That advice was helpful, but the urge to be exhaustive remained.  Her enduring commitment to breadth posed two problems.  First, the topics she selected were vast–Presidential primaries, 17th century English political theory, 18th century republicanism, the modern food industry, and other enormous subjects for which even a long paper would be too short.  Her professors urged her to focus; several insisted on it, to her dismay.  For one course, her proposal sketched five huge topics (the first of the five: “How did the Populists and the Progressives differ?”) that eventually became a case study of one Populist.   In another seminar, the professor told the class to summarize the scholarly literature on one topic, but she decided to write a 94 page research paper (which included eight single spaced appendices).   He gave her an A, but also said “I should not have accepted this paper in its current form.  It is unfair to your classmates that ultimately you pursued an entirely different assignment than they did.”             

What June thought was unfair was the traditional 25 page limit on papers.  “They want me to set aside 75% of what I know is relevant.  That feels like self-rape.”  Thoroughness had won praise in the Marines in 1961—for instance, when she cleaned the toilets, she bought a can of Brasso to polish every metal part—but her academic drill sergeants after 2006 were less pleased.            

The second problem:  it was hard to find a central point in each paper.  “I shouldn’t have to look for your argument,” one professor wrote.  “Decide what’s important and what’s not—use what they say to support what you want to say.”  Another reminded her that writing should answer a question, not  catalog interesting information.  A third instructor observed that she summarized each author’s claim and then said it was persuasive rather than analyze its credibility.  Instead of ripping apart what she read, she was deferential.  June’s footnotes revealed deep respect for The Authorities—she often gave biographical information for the authors she cited, listed the call numbers of all the books in a bibliography, and included conversations with department faculty as interviews.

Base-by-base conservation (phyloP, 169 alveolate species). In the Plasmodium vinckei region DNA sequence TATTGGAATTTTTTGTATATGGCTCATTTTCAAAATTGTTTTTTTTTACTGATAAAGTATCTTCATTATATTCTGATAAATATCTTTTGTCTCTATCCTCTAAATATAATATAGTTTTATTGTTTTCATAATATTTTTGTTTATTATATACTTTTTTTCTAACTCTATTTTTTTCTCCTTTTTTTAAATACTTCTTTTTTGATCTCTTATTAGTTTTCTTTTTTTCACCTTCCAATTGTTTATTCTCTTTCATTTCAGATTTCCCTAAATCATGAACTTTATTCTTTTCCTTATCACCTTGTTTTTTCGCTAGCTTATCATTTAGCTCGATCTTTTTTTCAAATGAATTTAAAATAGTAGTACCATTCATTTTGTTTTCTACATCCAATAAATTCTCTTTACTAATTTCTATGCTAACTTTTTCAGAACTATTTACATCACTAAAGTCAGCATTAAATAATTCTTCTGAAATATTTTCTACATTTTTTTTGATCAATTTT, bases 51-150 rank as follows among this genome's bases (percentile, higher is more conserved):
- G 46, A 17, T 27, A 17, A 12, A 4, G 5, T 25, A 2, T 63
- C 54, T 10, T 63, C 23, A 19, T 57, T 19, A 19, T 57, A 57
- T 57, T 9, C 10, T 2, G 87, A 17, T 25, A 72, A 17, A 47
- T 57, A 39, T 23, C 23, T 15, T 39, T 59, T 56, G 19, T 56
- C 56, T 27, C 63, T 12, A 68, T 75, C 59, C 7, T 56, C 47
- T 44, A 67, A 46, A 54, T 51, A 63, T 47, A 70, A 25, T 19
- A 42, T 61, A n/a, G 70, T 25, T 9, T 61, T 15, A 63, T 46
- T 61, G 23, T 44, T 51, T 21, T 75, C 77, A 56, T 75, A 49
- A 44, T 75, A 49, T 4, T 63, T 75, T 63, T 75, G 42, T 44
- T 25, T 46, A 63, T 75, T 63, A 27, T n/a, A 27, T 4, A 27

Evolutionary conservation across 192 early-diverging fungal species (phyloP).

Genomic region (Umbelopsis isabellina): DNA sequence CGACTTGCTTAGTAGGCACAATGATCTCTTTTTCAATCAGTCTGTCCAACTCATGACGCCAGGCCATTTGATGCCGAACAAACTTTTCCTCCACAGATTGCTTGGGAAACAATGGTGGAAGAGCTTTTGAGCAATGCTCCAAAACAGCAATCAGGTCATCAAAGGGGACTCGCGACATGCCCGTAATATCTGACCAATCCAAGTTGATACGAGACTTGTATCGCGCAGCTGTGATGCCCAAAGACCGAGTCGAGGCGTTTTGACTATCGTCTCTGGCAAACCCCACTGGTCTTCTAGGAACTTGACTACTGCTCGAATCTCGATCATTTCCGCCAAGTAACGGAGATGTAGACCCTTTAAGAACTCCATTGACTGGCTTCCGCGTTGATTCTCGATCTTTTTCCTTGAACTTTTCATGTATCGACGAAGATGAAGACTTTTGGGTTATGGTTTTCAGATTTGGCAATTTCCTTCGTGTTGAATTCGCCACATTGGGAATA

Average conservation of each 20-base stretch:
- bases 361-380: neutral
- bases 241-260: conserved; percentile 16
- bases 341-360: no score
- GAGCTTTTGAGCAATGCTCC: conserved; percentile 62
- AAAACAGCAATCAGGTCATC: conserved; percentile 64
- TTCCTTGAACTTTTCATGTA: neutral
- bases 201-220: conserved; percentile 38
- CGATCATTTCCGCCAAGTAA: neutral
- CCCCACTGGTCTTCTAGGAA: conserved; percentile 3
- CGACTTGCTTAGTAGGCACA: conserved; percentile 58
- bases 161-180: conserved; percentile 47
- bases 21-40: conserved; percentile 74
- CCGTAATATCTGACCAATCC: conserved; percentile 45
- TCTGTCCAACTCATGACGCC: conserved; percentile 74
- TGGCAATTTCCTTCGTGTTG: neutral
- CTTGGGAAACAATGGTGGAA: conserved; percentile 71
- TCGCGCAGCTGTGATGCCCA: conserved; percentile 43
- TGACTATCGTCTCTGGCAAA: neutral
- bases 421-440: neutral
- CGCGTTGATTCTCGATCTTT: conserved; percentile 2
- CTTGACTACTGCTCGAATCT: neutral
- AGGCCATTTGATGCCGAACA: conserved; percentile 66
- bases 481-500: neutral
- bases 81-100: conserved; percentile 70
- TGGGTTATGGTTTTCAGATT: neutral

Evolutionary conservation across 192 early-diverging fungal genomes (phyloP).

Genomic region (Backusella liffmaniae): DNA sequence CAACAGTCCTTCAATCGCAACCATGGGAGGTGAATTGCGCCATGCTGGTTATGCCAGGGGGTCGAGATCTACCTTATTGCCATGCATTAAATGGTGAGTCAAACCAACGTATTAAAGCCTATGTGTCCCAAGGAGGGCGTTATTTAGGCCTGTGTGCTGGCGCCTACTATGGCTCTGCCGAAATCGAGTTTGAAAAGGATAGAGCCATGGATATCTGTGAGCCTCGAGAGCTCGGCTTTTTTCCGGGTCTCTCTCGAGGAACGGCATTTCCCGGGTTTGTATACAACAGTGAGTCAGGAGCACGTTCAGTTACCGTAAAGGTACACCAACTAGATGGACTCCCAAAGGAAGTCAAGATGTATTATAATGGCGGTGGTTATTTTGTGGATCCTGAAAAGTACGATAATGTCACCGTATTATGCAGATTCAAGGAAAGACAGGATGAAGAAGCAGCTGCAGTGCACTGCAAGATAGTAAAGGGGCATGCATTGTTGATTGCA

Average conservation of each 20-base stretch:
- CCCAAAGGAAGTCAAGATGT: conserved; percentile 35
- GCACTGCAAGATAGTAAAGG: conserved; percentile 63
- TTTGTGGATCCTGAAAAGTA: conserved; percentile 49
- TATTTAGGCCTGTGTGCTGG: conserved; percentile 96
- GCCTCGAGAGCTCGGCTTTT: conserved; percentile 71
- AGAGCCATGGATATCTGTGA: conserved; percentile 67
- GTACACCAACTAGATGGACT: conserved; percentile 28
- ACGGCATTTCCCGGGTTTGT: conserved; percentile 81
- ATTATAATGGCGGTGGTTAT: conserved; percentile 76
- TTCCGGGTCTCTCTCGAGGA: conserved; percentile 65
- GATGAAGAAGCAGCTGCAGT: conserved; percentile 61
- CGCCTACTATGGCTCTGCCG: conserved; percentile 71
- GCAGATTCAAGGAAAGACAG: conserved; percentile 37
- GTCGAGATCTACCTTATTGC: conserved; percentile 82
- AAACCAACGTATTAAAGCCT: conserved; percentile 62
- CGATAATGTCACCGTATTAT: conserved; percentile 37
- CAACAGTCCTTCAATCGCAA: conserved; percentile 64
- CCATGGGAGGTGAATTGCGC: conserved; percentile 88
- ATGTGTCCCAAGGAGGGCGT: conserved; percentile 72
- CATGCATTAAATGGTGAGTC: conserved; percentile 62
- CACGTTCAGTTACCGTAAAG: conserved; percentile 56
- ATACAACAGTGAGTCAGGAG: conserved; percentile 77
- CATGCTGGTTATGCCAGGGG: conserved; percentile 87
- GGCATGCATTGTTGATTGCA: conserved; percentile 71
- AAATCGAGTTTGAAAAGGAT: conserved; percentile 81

Scaling back to one seminar each semester let her continue to write long papers, but it also meant that she was still taking courses after four years in the program, and using winter and summer breaks to finish papers several months after the due dates.  Along the way she passed the foreign language requirement; to do the job well she took a one semester leave of absence, hired a tutor, and audited a class.  The only remaining hurdles were the comprehensive exams.  At age 73, she planned to devote nine months to the four comps.  She compiled massive reading lists which her committee said were too long, and she drafted ambitious questions which they said were too broad. At no point did June seek the shortcuts many graduate students take: do the minimum to pass the language exams, including failing the first time, and assume that your dissertation committee has decided in advance that you will pass the comps.